Since there’s been little change in rainfall toward the end of the wet season, the bottom line is that the dry season is getting longer—and hotter. As the low-latitude southern sun intensifies from September to November, it’s capable of baking the landscape if summer rains haven’t yet arrived. At Victoria Falls, the average daily highs in October warmed by a startling 6.8°F (3.8°C) in the four-decade study period, rising from 89.8°F (32.1°C) to 96.6°F (35.9°C). A similar rise was observed at the slightly warmer Livingstone station.
“The temperature increase is way above current projections and models over the same period for the entire world and the region in question,” noted Dube.
|Figure 5. Trends in daily maximum temperature during October at Victoria Falls (left) and Livingstone (right) from 1976 to 2016. Image credit: Kaitano Dube.|
Although the climate of California is starkly different than that of Zimbabwe and Zambia, there’s a noteworthy parallel between the “hot drought” phenomenon emerging in both locations. There’s no long-term trend in annual precipitation for California, but state temperatures have risen about 2°F (1°C) in the last century. Recent delays in the onset of winter rains in California—following intensely hot, landscape-dessicating summers—have opened the door to devastating wildfires, including the most destructive and deadliest on record (the Camp Fire in November 2018) and the second largest (the Thomas Fire in December 2017). And a 2018 study led by Daniel Swain (University of California, Los Angeles/National Center for Atmospheric Research) found evidence in a large climate-model ensemble that the wet season will grow even more compressed in the coming decades, with increased year-to-year “whiplash” to boot.
|Figure 6. Kaitano Dube at the 2019 African Climate Risks Conference in Addis Ababa, Ethiopia, on October 7, 2019. Image credit: IISD/ENB | Kiara Worth.|
Dube is keenly interested in how Victoria Falls will navigate the twin challenges of more-uncertain water flow and the impacts of climate change on tourism. He’s found that business operators and visitors are already noticing changes. A period of extremely low water flow at the falls in late 2015, similar to this year’s trickle, triggered its own rush of concern in social media.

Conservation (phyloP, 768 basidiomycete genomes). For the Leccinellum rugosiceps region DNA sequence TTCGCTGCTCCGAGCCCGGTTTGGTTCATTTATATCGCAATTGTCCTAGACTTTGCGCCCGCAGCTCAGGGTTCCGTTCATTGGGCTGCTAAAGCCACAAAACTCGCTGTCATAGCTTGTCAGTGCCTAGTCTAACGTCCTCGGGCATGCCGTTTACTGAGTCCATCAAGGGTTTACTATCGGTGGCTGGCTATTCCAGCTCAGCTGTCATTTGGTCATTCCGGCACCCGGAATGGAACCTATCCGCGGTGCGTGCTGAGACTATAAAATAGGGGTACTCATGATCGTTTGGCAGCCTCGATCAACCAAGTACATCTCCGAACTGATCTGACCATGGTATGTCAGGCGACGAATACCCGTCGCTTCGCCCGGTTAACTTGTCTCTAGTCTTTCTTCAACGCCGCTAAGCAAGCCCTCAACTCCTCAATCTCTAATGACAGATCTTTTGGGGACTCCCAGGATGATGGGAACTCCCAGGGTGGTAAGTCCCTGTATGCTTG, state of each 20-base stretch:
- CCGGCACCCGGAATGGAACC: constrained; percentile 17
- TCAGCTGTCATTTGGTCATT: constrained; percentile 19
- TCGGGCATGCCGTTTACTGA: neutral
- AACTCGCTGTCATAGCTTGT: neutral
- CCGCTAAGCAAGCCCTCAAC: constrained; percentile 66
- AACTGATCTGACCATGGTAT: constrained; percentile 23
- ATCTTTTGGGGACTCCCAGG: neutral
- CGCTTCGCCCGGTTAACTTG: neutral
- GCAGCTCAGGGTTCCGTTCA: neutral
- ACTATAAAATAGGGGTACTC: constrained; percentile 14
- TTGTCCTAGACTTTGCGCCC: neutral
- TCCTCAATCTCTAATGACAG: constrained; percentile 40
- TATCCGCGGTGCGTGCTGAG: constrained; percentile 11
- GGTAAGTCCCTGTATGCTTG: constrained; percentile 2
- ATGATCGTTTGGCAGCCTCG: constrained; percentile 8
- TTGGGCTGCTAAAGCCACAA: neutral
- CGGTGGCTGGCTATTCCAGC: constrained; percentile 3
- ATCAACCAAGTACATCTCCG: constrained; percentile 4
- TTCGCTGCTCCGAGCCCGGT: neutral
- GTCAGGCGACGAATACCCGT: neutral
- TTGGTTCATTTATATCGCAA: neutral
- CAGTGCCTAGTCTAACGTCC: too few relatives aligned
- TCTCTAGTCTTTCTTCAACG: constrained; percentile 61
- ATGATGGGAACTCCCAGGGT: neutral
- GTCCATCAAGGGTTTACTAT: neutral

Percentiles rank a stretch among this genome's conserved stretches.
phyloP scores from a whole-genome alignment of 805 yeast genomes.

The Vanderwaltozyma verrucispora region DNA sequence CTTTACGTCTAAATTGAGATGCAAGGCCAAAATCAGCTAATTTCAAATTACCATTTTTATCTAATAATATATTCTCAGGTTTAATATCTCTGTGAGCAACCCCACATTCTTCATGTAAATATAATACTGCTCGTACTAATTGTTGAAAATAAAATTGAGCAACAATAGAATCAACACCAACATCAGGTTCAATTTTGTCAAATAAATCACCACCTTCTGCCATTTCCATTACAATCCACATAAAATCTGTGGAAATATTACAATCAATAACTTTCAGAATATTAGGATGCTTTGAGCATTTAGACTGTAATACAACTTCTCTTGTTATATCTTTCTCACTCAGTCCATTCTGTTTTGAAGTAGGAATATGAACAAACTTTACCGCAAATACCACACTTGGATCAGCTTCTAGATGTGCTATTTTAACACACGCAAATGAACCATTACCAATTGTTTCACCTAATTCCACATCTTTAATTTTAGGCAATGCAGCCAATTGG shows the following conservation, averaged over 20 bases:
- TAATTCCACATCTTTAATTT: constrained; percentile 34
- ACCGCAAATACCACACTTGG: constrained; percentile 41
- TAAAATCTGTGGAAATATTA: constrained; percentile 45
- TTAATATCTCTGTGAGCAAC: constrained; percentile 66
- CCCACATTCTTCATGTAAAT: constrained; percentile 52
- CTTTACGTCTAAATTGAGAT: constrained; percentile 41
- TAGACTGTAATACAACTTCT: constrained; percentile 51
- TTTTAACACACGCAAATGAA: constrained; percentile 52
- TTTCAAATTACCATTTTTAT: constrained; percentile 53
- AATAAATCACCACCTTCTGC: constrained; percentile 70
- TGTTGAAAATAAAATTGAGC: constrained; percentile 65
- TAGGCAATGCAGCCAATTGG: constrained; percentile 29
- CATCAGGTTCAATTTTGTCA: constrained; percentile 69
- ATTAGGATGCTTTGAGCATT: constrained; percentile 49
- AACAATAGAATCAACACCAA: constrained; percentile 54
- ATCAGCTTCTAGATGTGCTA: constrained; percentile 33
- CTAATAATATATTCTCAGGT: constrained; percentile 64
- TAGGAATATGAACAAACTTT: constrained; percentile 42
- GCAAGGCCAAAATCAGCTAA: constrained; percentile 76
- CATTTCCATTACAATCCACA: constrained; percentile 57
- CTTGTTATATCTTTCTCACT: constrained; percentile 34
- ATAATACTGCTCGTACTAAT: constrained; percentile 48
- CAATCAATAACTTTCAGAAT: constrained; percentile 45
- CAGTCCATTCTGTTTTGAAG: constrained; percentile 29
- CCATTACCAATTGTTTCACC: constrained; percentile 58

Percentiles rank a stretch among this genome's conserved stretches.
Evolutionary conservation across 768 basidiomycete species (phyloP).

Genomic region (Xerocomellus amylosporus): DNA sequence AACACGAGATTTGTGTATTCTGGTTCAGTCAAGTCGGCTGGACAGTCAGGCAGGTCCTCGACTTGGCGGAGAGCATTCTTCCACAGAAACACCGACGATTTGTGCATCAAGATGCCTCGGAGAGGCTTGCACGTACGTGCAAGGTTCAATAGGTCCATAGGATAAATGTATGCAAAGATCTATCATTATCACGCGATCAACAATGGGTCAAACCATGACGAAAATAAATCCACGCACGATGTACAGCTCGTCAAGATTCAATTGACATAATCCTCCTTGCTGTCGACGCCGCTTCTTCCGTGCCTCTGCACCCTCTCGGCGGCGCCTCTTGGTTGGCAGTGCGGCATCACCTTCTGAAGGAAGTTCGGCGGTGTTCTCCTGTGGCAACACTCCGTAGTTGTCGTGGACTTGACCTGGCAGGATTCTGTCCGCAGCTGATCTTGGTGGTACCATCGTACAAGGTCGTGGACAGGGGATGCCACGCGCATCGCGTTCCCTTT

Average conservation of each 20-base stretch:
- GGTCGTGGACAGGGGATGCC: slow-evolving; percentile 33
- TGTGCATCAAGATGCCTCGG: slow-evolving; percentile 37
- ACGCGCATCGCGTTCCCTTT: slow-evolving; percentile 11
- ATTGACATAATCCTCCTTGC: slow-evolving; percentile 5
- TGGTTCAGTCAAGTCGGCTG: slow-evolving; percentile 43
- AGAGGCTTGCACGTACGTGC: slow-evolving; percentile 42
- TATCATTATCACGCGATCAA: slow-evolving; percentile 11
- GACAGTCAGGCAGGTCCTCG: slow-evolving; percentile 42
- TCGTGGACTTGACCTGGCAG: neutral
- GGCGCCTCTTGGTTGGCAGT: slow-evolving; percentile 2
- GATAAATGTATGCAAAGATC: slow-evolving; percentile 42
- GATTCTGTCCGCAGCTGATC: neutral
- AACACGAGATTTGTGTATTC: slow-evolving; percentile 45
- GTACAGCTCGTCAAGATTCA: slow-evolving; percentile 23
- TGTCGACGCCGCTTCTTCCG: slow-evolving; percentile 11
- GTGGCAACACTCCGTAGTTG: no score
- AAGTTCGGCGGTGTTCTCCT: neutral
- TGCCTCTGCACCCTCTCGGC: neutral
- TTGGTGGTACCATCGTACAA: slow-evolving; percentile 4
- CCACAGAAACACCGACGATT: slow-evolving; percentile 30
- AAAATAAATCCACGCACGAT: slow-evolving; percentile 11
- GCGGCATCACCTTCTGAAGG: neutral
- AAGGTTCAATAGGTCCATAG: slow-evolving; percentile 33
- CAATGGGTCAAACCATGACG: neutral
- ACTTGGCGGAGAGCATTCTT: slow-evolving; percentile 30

“Tourists complained in the recent past that the water was running very low at the resort at Victoria Falls, which led to a social media outcry in the 2015 and 2016 rainfall seasons as a consequence of extreme [El Niño–induced] drought in the Zambezi Basin,” Dube reported in a 2018 paper for Environmental Society and Policy. “It is important to note that, although there has been a slight increase in rainfall activity in some months particularly in the last 10 years in Livingstone, there is growing concern that the water flow is quickly dropping to unprecedented low levels in October and November.”
In his thesis, Dube peered into the future: “What is worrying from the emerging trend is that there is a real chance that in the long run reduced water levels may result in the change from the Victoria Falls becoming a perennial attraction to a seasonal attraction.” He foresees the potential for a rush of “last chance tourism,” a phenomenon already seen at locations ranging from Mt. Kilimanjaro to the Great Barrier Reef.
|Figure 7. A trader staffing a curio stall assists a tourist in choosing souvenirs on June 29, 2018 in the resort town of Victoria Falls. After nearly two decades in the doldrums, Zimbabwe's tourism sector was enjoying a rebound in 2018. Image credit: Zinyange Auntony/AFP/Getty Images.|
In a 2019 paper for Environment, Development and Sustainability, Dube warned: “Even with the best technology and newer fuel-efficient aircraft on the market, the carbon emissions from the African aviation sector are likely to balloon in the foreseeable future in line with the global trend.”
While there’s no easy way to avoid the carbon footprint of long-distance travel from other continents to Victoria Falls, Dube recommends the region adopt an eco-conscious approach to tourism, one that is reinforced by bringing climate change into the curriculum of economic and tourism development programs at universities. Victoria Falls itself may need to change its approach to tourism with the climate, such as emphasizing what can be done during the low-flow season. “White water rafting and swimming in the devil’s pool are some of the hallmark water activities that can be done during low flow season,” he said in an email. Such times are also good for taking photos of the gorge itself when it’s not mist-enshrouded, he adds.
Overall, said Dube, “The scare of the drying up of Victoria Falls is a stark reminder on the urgent need to tackle climate change. The biggest losers are developing countries and the poorest of the poor.”